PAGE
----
The evidence at trial demonstrated that Williams falsely promised victims that he could eliminate their existing home mortgage obligations by filing bogus documents with the Hawaii Bureau of Conveyances. These documents included new MEI mortgages and notes obligating homeowners to make monthly payments to MEI. Williams then advised homeowners to stop making their mortgage payments to their lenders and to pay him instead.

The government presented evidence that between 2012 and 2015,Williams enlisted 112 victims in Hawaii into his MEI program and fraudulently obtained over $218,000. Furthermore, several victims testified at trial that they relied upon Williams’s representations and went into foreclosure as a result of the MEI program and lost their homes.

The verdict followed a four-week trial before United States District Judge Leslie E. Kobayashi. Sentencing is scheduled for June 24, 2020

The investigation was led by the Federal Bureau of Investigation. Assistant U.S. Attorneys Kenneth M. Sorenson and Gregg Paris Yates handled the prosecution.

Ruben Rodriguez, 43, and Jaime Mayorga, 41, both of Sacramento, California were convicted and were sentenced, yesterday, each to two years in prison for conspiring to commit wire fraud at a jury trial in April 2019.

According to court documents, between October 2004 and May 2007, Rodriguez and Mayorga were employees of Delta Homes and Lending Inc., a now-defunct Sacramento-based real estate and mortgage lending company that was founded by co-defendant Moctezuma “Mo” Tovar, 50, Sacramento, California. Rodriguez, Mayorga, Tovar, and other Delta Homes employees and co-defendants Manuel Herrera, Davis, California, Sandra Hermosillo, 57, Woodland, California,  Jun Michael Dirain, 47, Antelope, California and Christian Parada Renteria, 43, formerly of Sacramento, California agreed to commit fraud to obtain home loans from mortgage lenders. As part of the scheme, Rodriguez and Mayorga submitted fraudulent mortgage loan applications and supporting documents, which falsely represented the borrowers’ assets and income, liabilities and debts, employment status, citizenship status, and intent to occupy the property. Rodriguez and Mayorga also provided money to the borrowers in order to inflate their bank account balances. Once the loans were secured, the borrowers returned the money. The aggregate sales price of the homes involved in the overall conspiracy was in excess of $10 million. As a result of the conspiracy, mortgage lenders and others suffered losses of at least $4 million. http://www.mortgagefraudblog.com/?s=delta+home+%26+Lending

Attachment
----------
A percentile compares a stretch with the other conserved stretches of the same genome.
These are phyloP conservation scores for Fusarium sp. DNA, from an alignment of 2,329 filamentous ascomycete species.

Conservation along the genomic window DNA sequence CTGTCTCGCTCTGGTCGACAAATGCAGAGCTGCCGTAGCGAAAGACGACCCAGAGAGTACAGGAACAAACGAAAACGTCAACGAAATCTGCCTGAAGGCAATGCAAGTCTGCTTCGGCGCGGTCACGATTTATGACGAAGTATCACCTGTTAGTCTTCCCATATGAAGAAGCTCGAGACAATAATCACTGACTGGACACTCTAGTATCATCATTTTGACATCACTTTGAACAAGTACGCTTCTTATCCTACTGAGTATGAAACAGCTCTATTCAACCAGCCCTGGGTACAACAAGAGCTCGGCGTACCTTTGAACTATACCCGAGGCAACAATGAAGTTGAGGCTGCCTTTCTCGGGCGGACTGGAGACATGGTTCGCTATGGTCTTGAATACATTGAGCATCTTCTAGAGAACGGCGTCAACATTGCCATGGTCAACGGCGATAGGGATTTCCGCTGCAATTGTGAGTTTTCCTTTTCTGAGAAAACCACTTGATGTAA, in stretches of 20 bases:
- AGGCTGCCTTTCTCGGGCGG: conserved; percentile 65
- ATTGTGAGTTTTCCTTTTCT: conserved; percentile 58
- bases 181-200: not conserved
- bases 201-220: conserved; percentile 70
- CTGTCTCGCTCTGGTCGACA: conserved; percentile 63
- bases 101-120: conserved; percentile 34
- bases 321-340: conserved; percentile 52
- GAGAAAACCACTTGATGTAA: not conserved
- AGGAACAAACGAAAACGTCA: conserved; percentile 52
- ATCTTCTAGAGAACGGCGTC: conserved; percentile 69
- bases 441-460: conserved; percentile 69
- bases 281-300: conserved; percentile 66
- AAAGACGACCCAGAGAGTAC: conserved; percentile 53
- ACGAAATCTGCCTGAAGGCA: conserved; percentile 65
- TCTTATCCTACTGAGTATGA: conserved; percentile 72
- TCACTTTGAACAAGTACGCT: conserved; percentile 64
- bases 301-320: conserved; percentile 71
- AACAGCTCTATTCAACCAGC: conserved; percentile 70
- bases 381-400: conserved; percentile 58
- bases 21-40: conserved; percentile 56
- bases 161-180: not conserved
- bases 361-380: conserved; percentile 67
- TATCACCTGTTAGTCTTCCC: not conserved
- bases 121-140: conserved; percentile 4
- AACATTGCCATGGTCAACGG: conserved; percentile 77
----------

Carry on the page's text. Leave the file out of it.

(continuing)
Tovar was sentenced to 4 ½ years in prison. Herrera was sentenced to one year in prison. Dirain was sentenced to six months in prison, followed by six months of home detention. Hermosillo, was sentenced to nine months of home detention. Parada Renteria pleaded guilty to two counts of concealing felonies related to the wire fraud conspiracy, and was previously sentenced to serve 1 year in prison.

Attorney McGregor W. Scott made the announcement.

This case was the product of an investigation by the Federal Bureau of Investigation. Assistant U.S. Attorneys Brian A. Fogerty and Justin L. Lee prosecuted the case.

 

Jack V. Smalley, 70, Colorado Springs, Colorado was found guilty for bank fraud related to a mortgage application with the Navy Federal Credit Union.

On June 25, 2015, Smalley submitted a mortgage loan application with the Navy Federal Credit Union indicating that he earned a salary of approximately $200,000 dollars a year.  At the time, Smalley knew that wasn’t true.  In conducting its due diligence, the Navy Federal Credit Union requested a pay stub that would show Smalley’s monthly income, a letter from his employer to verify his employment and salary, and a bank statement to show Smalley’s income deposited into his bank account.

Smalley took steps to falsify the requested information, including falsifying a pay stub and his employment letter.  Based on the fraudulent documents, the Navy Federal Credit Union approved Smalley for a $998,000 loan.  Smalley defaulted on that loan in 2017.   In trying to mitigate his loan, Smalley provided two more fraudulent employment letters in 2018 and 2019.   Smalley used the proceeds of the loan to purchase a $1.1 million dollar residence in Colorado Springs, Colorado.   As part of the proceedings in this case, the Court ruled that the residence is subject to forfeiture based on the bank fraud.

United States Attorney Jason R. Dunn made the announcement.  The Department of Defense Criminal Investigative Service, the Internal Revenue Service–Criminal Investigations, and the Air Force Office of Special Investigations join in this announcement.

Lying to get a home loan is fraud, and the guilty verdict by the jury who heard this case made that perfectly clear,” said U.S. Attorney Jason Dunn.  “Thanks to the hard work of our office and the law enforcement agents investigating this case, Smalley is now a convicted felon facing prison time.”

Smalley is scheduled to be sentenced on April 27, 2020.   The case was investigated by the Department of Defense Office of the Inspector General, the Internal Revenue Service—Criminal Investigations and Air Force Office of Criminal Investigations.  The trial was before U.S. District Court Judge Daniel D. Domenico.  The defendant was prosecuted by Assistant U.S. Attorney Jeremy Sibert.